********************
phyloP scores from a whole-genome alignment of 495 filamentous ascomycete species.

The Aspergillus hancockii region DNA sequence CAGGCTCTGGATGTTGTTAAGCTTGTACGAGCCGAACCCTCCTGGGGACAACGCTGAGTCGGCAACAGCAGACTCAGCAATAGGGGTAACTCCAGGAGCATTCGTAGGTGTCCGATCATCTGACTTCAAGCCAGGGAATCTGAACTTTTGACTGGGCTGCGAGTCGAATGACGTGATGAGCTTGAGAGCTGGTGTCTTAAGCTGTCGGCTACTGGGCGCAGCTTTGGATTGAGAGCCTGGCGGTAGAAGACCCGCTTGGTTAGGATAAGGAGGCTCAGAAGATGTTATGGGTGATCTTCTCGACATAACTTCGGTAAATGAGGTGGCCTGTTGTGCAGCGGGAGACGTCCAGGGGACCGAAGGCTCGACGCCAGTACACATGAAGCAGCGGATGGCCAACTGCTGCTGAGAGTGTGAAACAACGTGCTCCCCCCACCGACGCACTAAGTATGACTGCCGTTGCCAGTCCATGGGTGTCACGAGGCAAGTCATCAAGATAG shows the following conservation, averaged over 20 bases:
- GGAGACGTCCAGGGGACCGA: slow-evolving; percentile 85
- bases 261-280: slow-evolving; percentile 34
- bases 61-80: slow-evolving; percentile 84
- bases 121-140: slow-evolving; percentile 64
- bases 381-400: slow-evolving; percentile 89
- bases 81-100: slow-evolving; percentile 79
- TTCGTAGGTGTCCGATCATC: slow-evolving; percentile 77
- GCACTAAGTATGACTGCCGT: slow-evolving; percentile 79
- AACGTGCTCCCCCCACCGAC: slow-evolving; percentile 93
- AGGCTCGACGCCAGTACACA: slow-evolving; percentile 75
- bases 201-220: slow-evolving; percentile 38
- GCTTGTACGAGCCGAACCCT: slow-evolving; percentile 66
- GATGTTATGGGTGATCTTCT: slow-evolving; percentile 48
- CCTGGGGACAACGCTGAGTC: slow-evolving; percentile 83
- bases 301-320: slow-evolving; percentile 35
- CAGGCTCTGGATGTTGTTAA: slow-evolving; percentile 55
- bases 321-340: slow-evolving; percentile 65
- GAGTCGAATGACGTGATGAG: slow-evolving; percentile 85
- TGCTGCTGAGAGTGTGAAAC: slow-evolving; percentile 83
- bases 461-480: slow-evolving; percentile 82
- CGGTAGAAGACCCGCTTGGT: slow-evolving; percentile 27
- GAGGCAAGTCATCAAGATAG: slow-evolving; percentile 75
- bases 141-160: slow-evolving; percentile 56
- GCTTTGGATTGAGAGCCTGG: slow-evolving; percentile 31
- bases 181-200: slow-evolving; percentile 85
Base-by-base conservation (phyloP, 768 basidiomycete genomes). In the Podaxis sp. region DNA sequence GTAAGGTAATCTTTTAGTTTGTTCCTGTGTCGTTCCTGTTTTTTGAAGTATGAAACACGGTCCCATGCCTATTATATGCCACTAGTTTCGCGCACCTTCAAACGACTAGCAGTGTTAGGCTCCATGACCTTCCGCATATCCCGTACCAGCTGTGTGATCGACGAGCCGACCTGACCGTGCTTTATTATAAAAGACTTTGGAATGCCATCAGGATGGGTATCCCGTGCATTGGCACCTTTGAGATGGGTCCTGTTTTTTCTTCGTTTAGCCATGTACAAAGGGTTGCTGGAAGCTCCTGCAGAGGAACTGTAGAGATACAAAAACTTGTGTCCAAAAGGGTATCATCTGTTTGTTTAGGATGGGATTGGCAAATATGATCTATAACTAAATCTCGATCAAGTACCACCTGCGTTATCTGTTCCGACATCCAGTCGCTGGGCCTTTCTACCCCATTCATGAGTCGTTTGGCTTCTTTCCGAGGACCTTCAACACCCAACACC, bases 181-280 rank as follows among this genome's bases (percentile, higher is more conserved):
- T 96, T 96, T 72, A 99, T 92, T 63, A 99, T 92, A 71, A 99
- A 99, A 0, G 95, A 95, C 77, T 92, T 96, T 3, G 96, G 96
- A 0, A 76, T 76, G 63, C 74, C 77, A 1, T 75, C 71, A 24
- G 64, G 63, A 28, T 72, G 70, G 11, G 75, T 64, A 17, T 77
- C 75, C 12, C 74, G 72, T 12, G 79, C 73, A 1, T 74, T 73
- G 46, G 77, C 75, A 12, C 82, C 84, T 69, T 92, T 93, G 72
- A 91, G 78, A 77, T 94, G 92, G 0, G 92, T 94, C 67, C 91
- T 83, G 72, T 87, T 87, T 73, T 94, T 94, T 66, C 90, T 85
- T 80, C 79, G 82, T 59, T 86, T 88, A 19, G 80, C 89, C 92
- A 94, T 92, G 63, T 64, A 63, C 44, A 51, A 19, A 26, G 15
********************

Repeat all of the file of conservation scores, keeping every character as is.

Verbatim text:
phyloP scores from a whole-genome alignment of 495 filamentous ascomycete species.

The Aspergillus hancockii region DNA sequence CAGGCTCTGGATGTTGTTAAGCTTGTACGAGCCGAACCCTCCTGGGGACAACGCTGAGTCGGCAACAGCAGACTCAGCAATAGGGGTAACTCCAGGAGCATTCGTAGGTGTCCGATCATCTGACTTCAAGCCAGGGAATCTGAACTTTTGACTGGGCTGCGAGTCGAATGACGTGATGAGCTTGAGAGCTGGTGTCTTAAGCTGTCGGCTACTGGGCGCAGCTTTGGATTGAGAGCCTGGCGGTAGAAGACCCGCTTGGTTAGGATAAGGAGGCTCAGAAGATGTTATGGGTGATCTTCTCGACATAACTTCGGTAAATGAGGTGGCCTGTTGTGCAGCGGGAGACGTCCAGGGGACCGAAGGCTCGACGCCAGTACACATGAAGCAGCGGATGGCCAACTGCTGCTGAGAGTGTGAAACAACGTGCTCCCCCCACCGACGCACTAAGTATGACTGCCGTTGCCAGTCCATGGGTGTCACGAGGCAAGTCATCAAGATAG shows the following conservation, averaged over 20 bases:
- GGAGACGTCCAGGGGACCGA: slow-evolving; percentile 85
- bases 261-280: slow-evolving; percentile 34
- bases 61-80: slow-evolving; percentile 84
- bases 121-140: slow-evolving; percentile 64
- bases 381-400: slow-evolving; percentile 89
- bases 81-100: slow-evolving; percentile 79
- TTCGTAGGTGTCCGATCATC: slow-evolving; percentile 77
- GCACTAAGTATGACTGCCGT: slow-evolving; percentile 79
- AACGTGCTCCCCCCACCGAC: slow-evolving; percentile 93
- AGGCTCGACGCCAGTACACA: slow-evolving; percentile 75
- bases 201-220: slow-evolving; percentile 38
- GCTTGTACGAGCCGAACCCT: slow-evolving; percentile 66
- GATGTTATGGGTGATCTTCT: slow-evolving; percentile 48
- CCTGGGGACAACGCTGAGTC: slow-evolving; percentile 83
- bases 301-320: slow-evolving; percentile 35
- CAGGCTCTGGATGTTGTTAA: slow-evolving; percentile 55
- bases 321-340: slow-evolving; percentile 65
- GAGTCGAATGACGTGATGAG: slow-evolving; percentile 85
- TGCTGCTGAGAGTGTGAAAC: slow-evolving; percentile 83
- bases 461-480: slow-evolving; percentile 82
- CGGTAGAAGACCCGCTTGGT: slow-evolving; percentile 27
- GAGGCAAGTCATCAAGATAG: slow-evolving; percentile 75
- bases 141-160: slow-evolving; percentile 56
- GCTTTGGATTGAGAGCCTGG: slow-evolving; percentile 31
- bases 181-200: slow-evolving; percentile 85
Base-by-base conservation (phyloP, 768 basidiomycete genomes). In the Podaxis sp. region DNA sequence GTAAGGTAATCTTTTAGTTTGTTCCTGTGTCGTTCCTGTTTTTTGAAGTATGAAACACGGTCCCATGCCTATTATATGCCACTAGTTTCGCGCACCTTCAAACGACTAGCAGTGTTAGGCTCCATGACCTTCCGCATATCCCGTACCAGCTGTGTGATCGACGAGCCGACCTGACCGTGCTTTATTATAAAAGACTTTGGAATGCCATCAGGATGGGTATCCCGTGCATTGGCACCTTTGAGATGGGTCCTGTTTTTTCTTCGTTTAGCCATGTACAAAGGGTTGCTGGAAGCTCCTGCAGAGGAACTGTAGAGATACAAAAACTTGTGTCCAAAAGGGTATCATCTGTTTGTTTAGGATGGGATTGGCAAATATGATCTATAACTAAATCTCGATCAAGTACCACCTGCGTTATCTGTTCCGACATCCAGTCGCTGGGCCTTTCTACCCCATTCATGAGTCGTTTGGCTTCTTTCCGAGGACCTTCAACACCCAACACC, bases 181-280 rank as follows among this genome's bases (percentile, higher is more conserved):
- T 96, T 96, T 72, A 99, T 92, T 63, A 99, T 92, A 71, A 99
- A 99, A 0, G 95, A 95, C 77, T 92, T 96, T 3, G 96, G 96
- A 0, A 76, T 76, G 63, C 74, C 77, A 1, T 75, C 71, A 24
- G 64, G 63, A 28, T 72, G 70, G 11, G 75, T 64, A 17, T 77
- C 75, C 12, C 74, G 72, T 12, G 79, C 73, A 1, T 74, T 73
- G 46, G 77, C 75, A 12, C 82, C 84, T 69, T 92, T 93, G 72
- A 91, G 78, A 77, T 94, G 92, G 0, G 92, T 94, C 67, C 91
- T 83, G 72, T 87, T 87, T 73, T 94, T 94, T 66, C 90, T 85
- T 80, C 79, G 82, T 59, T 86, T 88, A 19, G 80, C 89, C 92
- A 94, T 92, G 63, T 64, A 63, C 44, A 51, A 19, A 26, G 15